Greg Rutherford wins Olympic long jump gold
Greg Rutherford leapt to Olympic glory on Saturday night in the long jump, grabbing Great Britain’s second gold of an extraordinary session just minutes after Jessica Ennis triumphed in the heptathlon.
The cacophony for Ennis from the 80,000-capacity stadium had barely subsided when the 25-year old from Milton Keynes was crowned following a commanding performance in the long jump pit that peaked with a fourth-round jump of 8.31m.
The gold was his when Will Claye of the USA, who reached 8.12, mistimed his final jump and the crowd erupted to salute another British triumph.
It meant Rutherford’s final jump was effectively a leap of honour and he was roared down the runway by an emotional crowd that could barely believe the dominance of the British team it was witnessing. He did not make the jump, running through the pit, but it mattered not. The new Olympic champion held his arms outstretched to rapturous acclaim. Mitchell Watt of Australia took silver with a jump of 8.16 and Claye took bronze.
“I thought I was going to jump further than that but I don’t care,” Rutherford said, after becoming Britain’s first Olympic winner in the event since Lynn Davies in 1964. “What a night for British athletics. Three gold medals out of a possible three.”
He paid tribute to his coach Dan Pfaff, his “most amazing parents”, whom he found in the crowd and embraced emotionally beneath the Olympic cauldron, and his “beautiful girlfriend”.
“The crowd were absolutely incredible,” he said. “This is what I have dreamed of my entire life. I knew I was going to be a sportsman. When I chose athletics, I knew I wanted to be Olympic champion and now I have done it in London.
“Nobody expected me to win this. I think it was just me who thought I could be Olympic champion. I’ve been telling myself that and I did that. This is just the start for me. I want to become double Olympic champion, triple Olympic champion, five-time world medallist. These five years I want them to be my glory years. This will probably be the greatest night of my life, whatever happens. But I will keep striving for more.”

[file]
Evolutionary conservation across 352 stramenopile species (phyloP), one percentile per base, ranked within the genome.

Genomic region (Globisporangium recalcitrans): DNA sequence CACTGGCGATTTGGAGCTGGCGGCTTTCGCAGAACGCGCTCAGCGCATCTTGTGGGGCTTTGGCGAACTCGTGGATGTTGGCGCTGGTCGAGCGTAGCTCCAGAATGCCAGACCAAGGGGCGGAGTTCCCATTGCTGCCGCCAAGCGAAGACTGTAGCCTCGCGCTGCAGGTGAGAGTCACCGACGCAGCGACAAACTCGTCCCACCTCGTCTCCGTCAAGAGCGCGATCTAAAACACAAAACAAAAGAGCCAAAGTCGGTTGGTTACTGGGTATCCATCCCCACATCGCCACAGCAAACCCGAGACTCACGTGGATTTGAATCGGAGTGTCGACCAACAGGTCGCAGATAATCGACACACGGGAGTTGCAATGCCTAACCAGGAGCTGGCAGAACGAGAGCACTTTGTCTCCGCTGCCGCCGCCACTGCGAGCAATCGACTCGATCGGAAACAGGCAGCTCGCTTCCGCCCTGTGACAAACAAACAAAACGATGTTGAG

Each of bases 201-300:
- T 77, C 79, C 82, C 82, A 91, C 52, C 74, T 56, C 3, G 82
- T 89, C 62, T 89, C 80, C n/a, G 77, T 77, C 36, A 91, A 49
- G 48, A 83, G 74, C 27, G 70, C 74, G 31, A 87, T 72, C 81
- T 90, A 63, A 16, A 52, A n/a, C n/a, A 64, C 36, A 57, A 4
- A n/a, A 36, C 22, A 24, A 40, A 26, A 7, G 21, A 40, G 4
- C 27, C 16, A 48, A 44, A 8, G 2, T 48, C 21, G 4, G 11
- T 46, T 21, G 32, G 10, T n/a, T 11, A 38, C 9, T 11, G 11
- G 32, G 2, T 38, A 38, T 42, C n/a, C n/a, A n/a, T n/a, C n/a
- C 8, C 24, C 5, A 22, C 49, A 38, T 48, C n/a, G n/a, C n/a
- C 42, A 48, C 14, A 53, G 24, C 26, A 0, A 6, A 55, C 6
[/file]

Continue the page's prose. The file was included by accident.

Rutherford’s victory had obliterated memories of his seventh place at the world championships in Daegu last year and 10th place in Beijing in 2008. But it was after the disappointment of going out in the qualifying round at Daegu with a torn hamstring that his path to Olympic glory began. Rutherford went away and remodelled his technique with the help of Pfaff, the American “super coach”, and he spent a winter reworking his take-off technique to mirror that of the Olympic sprint and long jump great Carl Lewis.
Previously a promising footballer who had trials with Aston Villa, Rutherford made a sudden breakthrough in long jumping in 2005, winning the AAA Championships at the age of 18, before winning the European junior championships in a national record of 8.14. The following season he threatened the national record, as he defended his AAA title, jumping 8.26 at the age of 19, before winning a European silver medal in Gothenburg.
The story reached its high point on Saturday night as Rutherford built an unassailable lead over his rivals, posting a jump of 8.21 in the second round and extending it to 8.31 in the fourth round.
As Rutherford took in his victory he donned a union flag and embarked on a victory lap with a look on his face that appeared to vary from delight to disbelief.
Finally, he took off his spikes, looked to the heavens above the Olympic Stadium and puffed his cheeks. He was the champion and he walked to the long jump pit as if to make sure it was not a dream. He patted the take-off strip from where he had destroyed his rivals, scooped up a small handful of sand from the pit and lifted it to his mouth as if to kiss it.
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